George W. Scherer

George Scherer, a revered materials scientist who is renowned for his seminal works in sol-gel science, cements, conservation of historic structures, and glass science, will retire after twenty-one years at Princeton.

George is a native to New Jersey, and was born and raised in Teaneck, across the Hudson River from New York. His journey into materials science begun with combined bachelor’s and master’s degrees in ceramics at the Massachusetts Institute of Technology, and continued with a Ph.D. at the same institution in materials science. Chemistry was in the cards at the start of his time at MIT, but after blowing up a separatory funnel in lab class, he decided to change to less volatile matter. There was also a period that George considered changing his major to English, but materials science was the ultimate winner, and he obtained his doctorate in 1974 with a thesis titled “Crystal Growth in Binary Silicate Glasses.”

His first position post-Ph.D. was as a research associate in Corning Glass Works’ research and development division in upstate New York. For eleven years he investigated the fundamentals of glass science, which led to multiple patents, a book, and many stories that he would later incorporate into his teaching at Princeton. A career sea change in 1985 saw George moving to Wilmington, Delaware, where he worked as a senior research associate in the Central Research and Development Department of DuPont. George’s research at DuPont focused on sol-gel science, and again he published a significant number of influential papers. An important milestone during his time at DuPont was the writing and publication of his book Sol-Gel Science: The Physics and Chemistry of Sol-gel Processing, which he wrote with colleague Jeff Brinker from 1988–1989. Today, this book is the authority on sol-gel science. DuPont recognized George’s calling and drafted a contract that enabled him to spend a day or two a week to work on the book.

After eleven years at DuPont—note that this is the same duration as his position at Corning—George underwent another sea change and landed in the Department of Civil Engineering and Operations Research at Princeton in 1996. Moving from industry to academia did not pose a large enough challenge for George, so he also decided to completely change research fields as well, from sol-gel science to cements. George established himself as a leader in the cement and concrete research community by creating and applying sophisticated mathematical models to explain complex degradation phenomena, such as salt scaling, which previously eluded researchers. He also branched out into the materials science of conservation of historic structures and monuments. During his years at Princeton, George became known as the professor on campus who could tell you all about the deterioration of buildings and monuments, and even developed a campus tour following this theme for students that included stops at Alexander Hall, Edwards Hall, McDonnell Hall, and the statue of John Witherspoon near East Pyne.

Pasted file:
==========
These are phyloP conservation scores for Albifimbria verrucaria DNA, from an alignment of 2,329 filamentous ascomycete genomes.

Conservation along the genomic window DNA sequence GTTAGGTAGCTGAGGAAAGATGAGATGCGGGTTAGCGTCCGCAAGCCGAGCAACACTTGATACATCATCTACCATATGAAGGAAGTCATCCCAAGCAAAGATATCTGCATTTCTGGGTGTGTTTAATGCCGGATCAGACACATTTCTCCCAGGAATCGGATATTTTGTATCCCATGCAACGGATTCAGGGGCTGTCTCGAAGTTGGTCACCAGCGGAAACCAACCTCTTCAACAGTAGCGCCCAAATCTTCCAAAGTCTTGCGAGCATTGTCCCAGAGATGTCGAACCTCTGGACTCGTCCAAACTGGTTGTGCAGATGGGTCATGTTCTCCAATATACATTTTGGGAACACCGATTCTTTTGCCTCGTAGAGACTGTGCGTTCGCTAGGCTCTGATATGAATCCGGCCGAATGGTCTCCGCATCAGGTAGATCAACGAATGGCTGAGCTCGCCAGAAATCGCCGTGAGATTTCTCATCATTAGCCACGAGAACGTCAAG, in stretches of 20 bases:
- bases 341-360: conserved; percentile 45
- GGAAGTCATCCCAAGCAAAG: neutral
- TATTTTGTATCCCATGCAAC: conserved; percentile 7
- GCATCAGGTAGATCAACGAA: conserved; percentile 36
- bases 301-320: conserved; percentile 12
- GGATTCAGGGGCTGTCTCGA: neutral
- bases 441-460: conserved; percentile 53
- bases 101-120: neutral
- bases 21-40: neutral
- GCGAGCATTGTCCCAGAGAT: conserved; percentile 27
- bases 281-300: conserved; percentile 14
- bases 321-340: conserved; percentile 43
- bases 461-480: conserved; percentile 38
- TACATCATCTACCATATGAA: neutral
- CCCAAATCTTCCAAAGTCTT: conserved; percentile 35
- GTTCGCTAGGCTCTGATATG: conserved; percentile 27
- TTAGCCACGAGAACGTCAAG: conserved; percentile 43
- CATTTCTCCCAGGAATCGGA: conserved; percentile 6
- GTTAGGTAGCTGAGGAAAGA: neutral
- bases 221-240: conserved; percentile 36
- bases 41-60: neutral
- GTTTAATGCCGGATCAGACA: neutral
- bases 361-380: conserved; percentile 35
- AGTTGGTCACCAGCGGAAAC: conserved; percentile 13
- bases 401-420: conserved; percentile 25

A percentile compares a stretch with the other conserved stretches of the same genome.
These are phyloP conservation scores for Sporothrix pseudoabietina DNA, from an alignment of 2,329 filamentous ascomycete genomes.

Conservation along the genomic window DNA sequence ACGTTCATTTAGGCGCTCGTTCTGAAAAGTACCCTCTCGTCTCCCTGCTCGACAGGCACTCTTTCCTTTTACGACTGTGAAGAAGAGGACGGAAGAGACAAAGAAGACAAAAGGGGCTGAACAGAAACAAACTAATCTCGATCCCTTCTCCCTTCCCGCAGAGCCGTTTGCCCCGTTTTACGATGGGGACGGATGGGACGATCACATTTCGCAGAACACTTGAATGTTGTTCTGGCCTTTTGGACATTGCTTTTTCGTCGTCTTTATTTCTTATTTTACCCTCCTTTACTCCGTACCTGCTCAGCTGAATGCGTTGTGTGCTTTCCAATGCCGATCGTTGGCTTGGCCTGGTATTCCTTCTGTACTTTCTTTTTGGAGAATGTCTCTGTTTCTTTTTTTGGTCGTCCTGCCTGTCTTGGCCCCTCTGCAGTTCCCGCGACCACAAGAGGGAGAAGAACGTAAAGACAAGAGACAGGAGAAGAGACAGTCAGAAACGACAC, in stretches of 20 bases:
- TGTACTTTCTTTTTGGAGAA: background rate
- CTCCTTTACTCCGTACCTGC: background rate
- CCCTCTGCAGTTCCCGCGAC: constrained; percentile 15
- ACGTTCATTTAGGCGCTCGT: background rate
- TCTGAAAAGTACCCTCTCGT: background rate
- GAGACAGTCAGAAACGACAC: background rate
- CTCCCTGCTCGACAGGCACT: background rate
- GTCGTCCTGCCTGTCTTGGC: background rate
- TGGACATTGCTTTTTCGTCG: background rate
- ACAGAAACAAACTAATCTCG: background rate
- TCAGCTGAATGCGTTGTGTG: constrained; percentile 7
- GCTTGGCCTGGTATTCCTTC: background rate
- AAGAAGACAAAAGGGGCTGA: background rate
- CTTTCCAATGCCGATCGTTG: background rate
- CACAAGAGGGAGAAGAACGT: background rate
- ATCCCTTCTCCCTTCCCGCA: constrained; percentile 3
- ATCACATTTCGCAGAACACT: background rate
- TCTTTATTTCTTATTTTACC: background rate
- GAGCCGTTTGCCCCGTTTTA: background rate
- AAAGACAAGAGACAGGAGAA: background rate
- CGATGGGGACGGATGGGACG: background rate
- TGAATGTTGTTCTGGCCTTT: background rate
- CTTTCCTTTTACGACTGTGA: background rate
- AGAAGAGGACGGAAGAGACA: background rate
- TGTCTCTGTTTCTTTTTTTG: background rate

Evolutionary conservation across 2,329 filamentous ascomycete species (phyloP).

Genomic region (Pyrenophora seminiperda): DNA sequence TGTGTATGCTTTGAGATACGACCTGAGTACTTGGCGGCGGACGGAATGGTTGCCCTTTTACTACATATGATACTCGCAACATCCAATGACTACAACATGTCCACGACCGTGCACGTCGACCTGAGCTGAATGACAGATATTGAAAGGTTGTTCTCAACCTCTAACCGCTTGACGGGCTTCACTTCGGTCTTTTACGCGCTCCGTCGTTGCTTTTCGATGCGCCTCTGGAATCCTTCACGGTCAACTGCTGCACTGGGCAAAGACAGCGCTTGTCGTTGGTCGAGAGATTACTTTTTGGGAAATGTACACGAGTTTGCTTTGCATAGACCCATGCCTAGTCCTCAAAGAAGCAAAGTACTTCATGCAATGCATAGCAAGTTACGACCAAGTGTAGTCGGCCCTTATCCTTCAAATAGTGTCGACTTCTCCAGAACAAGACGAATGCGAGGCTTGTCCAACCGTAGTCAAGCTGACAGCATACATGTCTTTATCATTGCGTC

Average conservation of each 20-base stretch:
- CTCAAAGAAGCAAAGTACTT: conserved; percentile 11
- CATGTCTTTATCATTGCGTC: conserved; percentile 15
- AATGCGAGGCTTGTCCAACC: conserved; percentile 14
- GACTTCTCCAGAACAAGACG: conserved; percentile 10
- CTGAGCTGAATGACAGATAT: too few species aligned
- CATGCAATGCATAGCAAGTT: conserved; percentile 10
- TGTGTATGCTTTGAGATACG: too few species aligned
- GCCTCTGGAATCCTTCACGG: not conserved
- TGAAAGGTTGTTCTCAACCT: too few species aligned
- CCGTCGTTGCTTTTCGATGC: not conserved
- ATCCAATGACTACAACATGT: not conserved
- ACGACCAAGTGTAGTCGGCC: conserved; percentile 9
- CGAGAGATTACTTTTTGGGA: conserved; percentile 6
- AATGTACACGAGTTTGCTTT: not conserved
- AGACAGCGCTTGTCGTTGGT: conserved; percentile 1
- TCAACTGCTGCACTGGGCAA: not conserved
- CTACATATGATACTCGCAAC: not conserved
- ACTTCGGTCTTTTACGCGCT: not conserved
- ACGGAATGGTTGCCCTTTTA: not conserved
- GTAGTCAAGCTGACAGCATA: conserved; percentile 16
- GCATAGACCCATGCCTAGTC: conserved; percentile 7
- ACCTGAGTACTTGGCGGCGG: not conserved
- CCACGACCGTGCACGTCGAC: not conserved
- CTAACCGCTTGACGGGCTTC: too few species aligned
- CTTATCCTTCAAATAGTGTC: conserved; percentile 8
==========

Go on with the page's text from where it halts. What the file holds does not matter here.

Over the course of his career, George has published more than 320 peer-reviewed articles. In 1997, George was elected into the National Academy of Engineering for his contributions to the theory and practice of glass and ceramic processing. Numerous other accolades have been bestowed on him over the years including the Ralph K. Iler Award from the American Chemical Society, and multiple S. Brunauer awards from the Cements Division in the American Ceramic Society. However, although he is a world-renowned researcher, George is quintessentially the most humble of scientists. As an example, a former postdoc of his recounts him saying, “I never understood people who live science as a competition. If you see it as a large puzzle, every piece of the puzzle that someone else contributes to finding is one less that you have to find yourself.”

George’s initiation into teaching cement and concrete at Princeton was not entirely smooth sailing. Having never before mixed concrete, George created a lab-based undergraduate course titled “Materials in Civil Engineering,” which included students making concrete samples and subsequently testing their mechanical properties. Therefore, when the students asked during his first year of teaching, “Is this what concrete should look like?” his response was a tentative “sure.” He also mentored students in the Concrete Canoe competition, which convinced him that winning this competition was not really a test of who could make the best concrete, but more a test of their paddling or swimming abilities. However, in all seriousness, George has been a highly influential teacher to undergraduate and graduate students at Princeton.

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